Pentagon May Be Tracking Activists
The Pentagon has a secret database that indicates the U.S. military may be collecting information on Americans who oppose the Iraq war and may be monitoring peace demonstrations, NBC reported Tuesday.
The database, obtained by the network, lists 1,500 “suspicious incidents” across the United States over a 10-month period and includes four dozen antiwar meetings or protests, some aimed at military recruiting, “NBC’s Nightly News” said.
The network said the document was the first look at how the Pentagon had stepped up intelligence collection in the U.S. since the Sept. 11 attacks.
The report quoted what it said was a secret document as concluding: “We have noted increased communication between protest groups using the Internet” but not a “significant connection” between incidents.
Americans have been wary of any monitoring of antiwar activities since the Vietnam era, when it was learned that the Pentagon spied on antiwar and civil rights groups and individuals. Congress held hearings in the 1970s and recommended strict limits on military spying inside the U.S.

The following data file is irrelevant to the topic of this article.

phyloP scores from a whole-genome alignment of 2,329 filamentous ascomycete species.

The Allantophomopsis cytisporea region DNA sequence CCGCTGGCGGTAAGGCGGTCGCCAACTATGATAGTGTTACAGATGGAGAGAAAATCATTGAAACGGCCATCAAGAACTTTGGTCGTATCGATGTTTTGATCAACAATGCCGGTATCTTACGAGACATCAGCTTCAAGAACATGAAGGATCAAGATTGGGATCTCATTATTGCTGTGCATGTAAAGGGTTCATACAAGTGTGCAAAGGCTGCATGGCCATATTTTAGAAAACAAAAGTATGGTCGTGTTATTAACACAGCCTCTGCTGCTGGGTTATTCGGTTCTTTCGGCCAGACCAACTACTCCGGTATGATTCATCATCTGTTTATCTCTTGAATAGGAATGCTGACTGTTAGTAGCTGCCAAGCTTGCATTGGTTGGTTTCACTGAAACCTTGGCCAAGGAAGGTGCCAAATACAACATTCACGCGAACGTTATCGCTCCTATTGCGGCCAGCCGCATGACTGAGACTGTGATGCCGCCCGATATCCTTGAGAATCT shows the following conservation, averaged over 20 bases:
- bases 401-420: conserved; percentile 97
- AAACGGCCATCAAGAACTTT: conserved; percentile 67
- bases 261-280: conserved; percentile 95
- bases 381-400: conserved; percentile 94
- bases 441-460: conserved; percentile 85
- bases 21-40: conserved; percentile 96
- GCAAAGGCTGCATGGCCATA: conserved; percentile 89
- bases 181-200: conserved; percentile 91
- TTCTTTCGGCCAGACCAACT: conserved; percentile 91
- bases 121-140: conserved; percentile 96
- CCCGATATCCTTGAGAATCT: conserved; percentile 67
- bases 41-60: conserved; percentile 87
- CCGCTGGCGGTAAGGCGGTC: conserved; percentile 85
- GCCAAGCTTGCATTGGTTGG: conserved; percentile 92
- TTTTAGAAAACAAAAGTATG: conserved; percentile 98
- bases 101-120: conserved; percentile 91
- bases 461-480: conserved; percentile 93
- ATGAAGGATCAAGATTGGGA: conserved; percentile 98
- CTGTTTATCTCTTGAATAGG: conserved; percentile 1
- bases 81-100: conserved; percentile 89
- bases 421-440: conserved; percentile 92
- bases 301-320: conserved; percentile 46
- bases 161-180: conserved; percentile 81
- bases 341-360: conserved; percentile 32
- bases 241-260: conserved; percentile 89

A Pentagon spokesman declined to comment on the report. However, he said: “The Department of Defense uses counterintelligence and law enforcement information properly collected by law enforcement agencies. The use of this information is subject to strict limitations, particularly the information must be related to missions relating to protection of [Pentagon] installations, interests and personnel.”
The Pentagon has acknowledged existence of a counterintelligence program known as “Threat and Local Observation Notice,” or TALON. The system is designed to gather “non-validated threat information and security anomalies indicative of possible terrorist pre-attack activity,” the Pentagon said.